|Parkin, Timothy - Tim|
Submitted to: Agronomy Journal
Publication Type: Peer Reviewed Journal
Publication Acceptance Date: 12/27/1999
Publication Date: N/A
Citation: Interpretive Summary: Concentrated animal systems increase production efficiency but also increase problems associated with animal waste disposal and potential environmental pollution. Of the 56 million swine in the U.S., about 75% use liquid lagoon or slurry systems for waste holding or disposal. Atmospheric emissions of ammonia (NH3) from these systems have been related dto water eutrophication and species change in natural ecosystems. Non- disturbing micrometeorological measurement techniques were used to evaluate trace gas emissions from a swine facility containing 12,000 animals with a 4-stage lagoon system. Ammonia emissions averaged 12 kg NH3 /ha/day over the three year study. Ammonia emissions varied diurnally and seasonally and were highly correlated with windspeed and water temperature. Previously, it has been assumed that 89 to 90% of the N lost from lagoons was through NH3 volatilization. In this study, we found greater emissions of N2 (37 kg/ha/day) than NH3 which indicates that lagoon systems may have less environmental impact due to smaller NH3 emissions than previously thought. This study also indicates the potential for the development of management techniques which would decrease NH3 losses by enhancing N2 emissions.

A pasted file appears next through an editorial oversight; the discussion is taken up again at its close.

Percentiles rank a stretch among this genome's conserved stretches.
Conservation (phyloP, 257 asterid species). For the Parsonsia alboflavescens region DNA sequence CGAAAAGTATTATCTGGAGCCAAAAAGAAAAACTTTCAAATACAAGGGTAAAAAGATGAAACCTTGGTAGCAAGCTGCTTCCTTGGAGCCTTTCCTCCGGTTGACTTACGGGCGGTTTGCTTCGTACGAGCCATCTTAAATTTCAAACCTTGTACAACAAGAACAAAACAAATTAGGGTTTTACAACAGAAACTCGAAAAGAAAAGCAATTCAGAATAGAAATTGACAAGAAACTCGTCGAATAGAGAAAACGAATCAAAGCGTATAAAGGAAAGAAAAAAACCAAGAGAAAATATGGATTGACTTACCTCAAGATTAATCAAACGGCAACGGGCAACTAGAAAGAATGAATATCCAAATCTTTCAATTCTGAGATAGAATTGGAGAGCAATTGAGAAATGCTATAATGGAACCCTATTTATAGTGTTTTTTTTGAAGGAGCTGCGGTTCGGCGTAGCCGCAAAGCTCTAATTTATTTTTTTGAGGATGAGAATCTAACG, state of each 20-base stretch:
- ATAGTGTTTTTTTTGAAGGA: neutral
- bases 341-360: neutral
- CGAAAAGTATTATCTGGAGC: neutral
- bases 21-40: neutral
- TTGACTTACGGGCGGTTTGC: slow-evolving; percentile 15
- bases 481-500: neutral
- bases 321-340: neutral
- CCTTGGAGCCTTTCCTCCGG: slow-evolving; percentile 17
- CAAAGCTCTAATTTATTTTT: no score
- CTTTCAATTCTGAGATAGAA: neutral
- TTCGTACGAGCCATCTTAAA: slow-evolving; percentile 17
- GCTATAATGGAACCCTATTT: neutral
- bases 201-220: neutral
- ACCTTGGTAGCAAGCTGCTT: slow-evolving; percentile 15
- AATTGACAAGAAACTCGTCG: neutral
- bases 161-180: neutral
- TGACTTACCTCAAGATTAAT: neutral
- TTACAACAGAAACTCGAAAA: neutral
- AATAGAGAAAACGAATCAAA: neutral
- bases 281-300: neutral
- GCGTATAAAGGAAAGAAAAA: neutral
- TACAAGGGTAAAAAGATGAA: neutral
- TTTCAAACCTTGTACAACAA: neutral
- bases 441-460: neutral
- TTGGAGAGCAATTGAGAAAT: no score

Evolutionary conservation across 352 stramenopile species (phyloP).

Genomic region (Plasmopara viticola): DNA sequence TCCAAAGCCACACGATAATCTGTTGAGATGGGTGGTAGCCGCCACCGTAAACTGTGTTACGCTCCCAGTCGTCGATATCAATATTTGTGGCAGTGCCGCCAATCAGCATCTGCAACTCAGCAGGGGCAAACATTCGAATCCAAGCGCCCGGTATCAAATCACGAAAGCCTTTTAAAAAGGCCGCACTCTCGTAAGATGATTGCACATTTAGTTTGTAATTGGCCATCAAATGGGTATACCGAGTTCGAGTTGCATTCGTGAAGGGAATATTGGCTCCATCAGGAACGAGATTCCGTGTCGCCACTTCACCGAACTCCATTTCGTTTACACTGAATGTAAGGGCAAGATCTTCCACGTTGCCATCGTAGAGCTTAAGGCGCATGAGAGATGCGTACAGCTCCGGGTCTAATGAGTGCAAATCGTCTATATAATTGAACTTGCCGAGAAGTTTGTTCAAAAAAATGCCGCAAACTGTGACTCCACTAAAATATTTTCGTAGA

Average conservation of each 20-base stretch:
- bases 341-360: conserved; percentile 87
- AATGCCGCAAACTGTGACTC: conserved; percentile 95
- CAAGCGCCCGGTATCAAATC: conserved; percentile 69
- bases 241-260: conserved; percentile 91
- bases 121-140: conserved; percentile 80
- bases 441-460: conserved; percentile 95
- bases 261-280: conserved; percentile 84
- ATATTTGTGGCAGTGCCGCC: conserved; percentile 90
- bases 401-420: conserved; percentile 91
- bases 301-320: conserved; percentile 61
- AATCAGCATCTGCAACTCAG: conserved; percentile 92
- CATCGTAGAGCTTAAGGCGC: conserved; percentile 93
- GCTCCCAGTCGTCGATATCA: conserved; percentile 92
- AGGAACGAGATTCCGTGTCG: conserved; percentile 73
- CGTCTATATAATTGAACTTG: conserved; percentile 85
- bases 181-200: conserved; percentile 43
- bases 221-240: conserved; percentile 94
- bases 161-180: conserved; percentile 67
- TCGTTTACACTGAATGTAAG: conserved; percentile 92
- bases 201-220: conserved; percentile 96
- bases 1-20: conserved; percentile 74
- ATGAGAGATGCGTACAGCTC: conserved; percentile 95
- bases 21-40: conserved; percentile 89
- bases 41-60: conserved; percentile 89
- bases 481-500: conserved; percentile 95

Technical Abstract: Seventy-five percent of swine production systems in North America use anaerobic or liquid/slurry systems for waste holding or disposal. For system design and evaluation of the effect of animal concentrations on the regional soil, surface and ground waters, and atmospheric environments, accurate emissions data and emission factors are needed for engineering, planning, and regulatory agencies. Non-invasive techniques were used to evaluate trace gases without disturbing the meteorology or lagoon system being measured. Micrometeorological and gas sensors were mounted on a submersible barge in the center of the lagoon for use with flux-gradient methodology to determine trace gas fluxes over extended periods. Collateral measurements included lagoon nutrient, dissolved gas concentrations, and sludge gas mass flux. Ammonia emissions varied diurnally and seasonally and were highly correlated with wind speed and water temperature. Nutrient loading measurements showed that mobile ions, which were non-volatile, were constant throughout four successive lagoons. Immobile ions concentrated primarily in the sludge layer of the first lagoon. Nitrogen loss or reduction between lagoons one through four was 18, 48, and 34%, respectively, suggesting possible denitrification in the secondary lagoons. Nitrogen mass balance showed losses by gas emissions (15%), retention (1%), seepage (5%), and irrigation onto crops (2%). Measurements of denitrification N2 losses suggest as much N2-N lost as from NH3-N. Ammonia gas emissions are not as large a percentage of total nitrogen input to the lagoons as previously thought but unaccounted-for nitrogen requires further research.